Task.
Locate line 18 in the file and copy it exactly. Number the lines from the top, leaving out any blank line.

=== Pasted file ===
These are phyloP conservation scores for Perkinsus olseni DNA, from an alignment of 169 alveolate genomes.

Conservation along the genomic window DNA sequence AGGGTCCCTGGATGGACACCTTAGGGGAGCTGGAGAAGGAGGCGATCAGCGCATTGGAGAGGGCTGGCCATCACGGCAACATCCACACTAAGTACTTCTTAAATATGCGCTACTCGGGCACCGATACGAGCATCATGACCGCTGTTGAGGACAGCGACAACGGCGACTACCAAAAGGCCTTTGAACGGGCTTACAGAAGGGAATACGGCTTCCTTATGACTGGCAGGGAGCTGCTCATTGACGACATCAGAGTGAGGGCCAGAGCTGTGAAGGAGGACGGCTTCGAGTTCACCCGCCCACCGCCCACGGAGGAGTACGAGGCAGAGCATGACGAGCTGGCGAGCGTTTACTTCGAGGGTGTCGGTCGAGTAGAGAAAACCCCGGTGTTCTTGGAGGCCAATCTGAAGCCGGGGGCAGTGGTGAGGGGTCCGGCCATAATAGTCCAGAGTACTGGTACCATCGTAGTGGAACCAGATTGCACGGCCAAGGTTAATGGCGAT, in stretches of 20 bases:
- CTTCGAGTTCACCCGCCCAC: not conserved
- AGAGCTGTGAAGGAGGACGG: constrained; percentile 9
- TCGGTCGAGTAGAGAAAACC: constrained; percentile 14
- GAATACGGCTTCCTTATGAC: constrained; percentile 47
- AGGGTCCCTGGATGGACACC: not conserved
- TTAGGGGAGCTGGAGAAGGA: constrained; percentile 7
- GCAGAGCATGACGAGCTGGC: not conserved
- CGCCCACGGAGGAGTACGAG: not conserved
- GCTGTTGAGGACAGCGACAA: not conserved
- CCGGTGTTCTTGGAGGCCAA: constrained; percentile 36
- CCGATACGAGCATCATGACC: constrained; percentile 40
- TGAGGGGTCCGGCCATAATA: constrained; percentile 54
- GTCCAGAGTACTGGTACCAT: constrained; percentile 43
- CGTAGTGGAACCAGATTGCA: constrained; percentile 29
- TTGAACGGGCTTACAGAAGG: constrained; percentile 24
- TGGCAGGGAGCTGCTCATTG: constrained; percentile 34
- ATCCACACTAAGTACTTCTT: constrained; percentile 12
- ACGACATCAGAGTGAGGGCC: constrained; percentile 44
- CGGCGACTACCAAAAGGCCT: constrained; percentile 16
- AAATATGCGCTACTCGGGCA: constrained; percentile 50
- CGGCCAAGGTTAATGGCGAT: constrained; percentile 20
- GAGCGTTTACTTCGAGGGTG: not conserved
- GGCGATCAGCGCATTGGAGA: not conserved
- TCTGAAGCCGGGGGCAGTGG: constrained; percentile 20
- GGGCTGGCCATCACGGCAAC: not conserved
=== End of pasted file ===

- TGGCAGGGAGCTGCTCATTG: constrained; percentile 34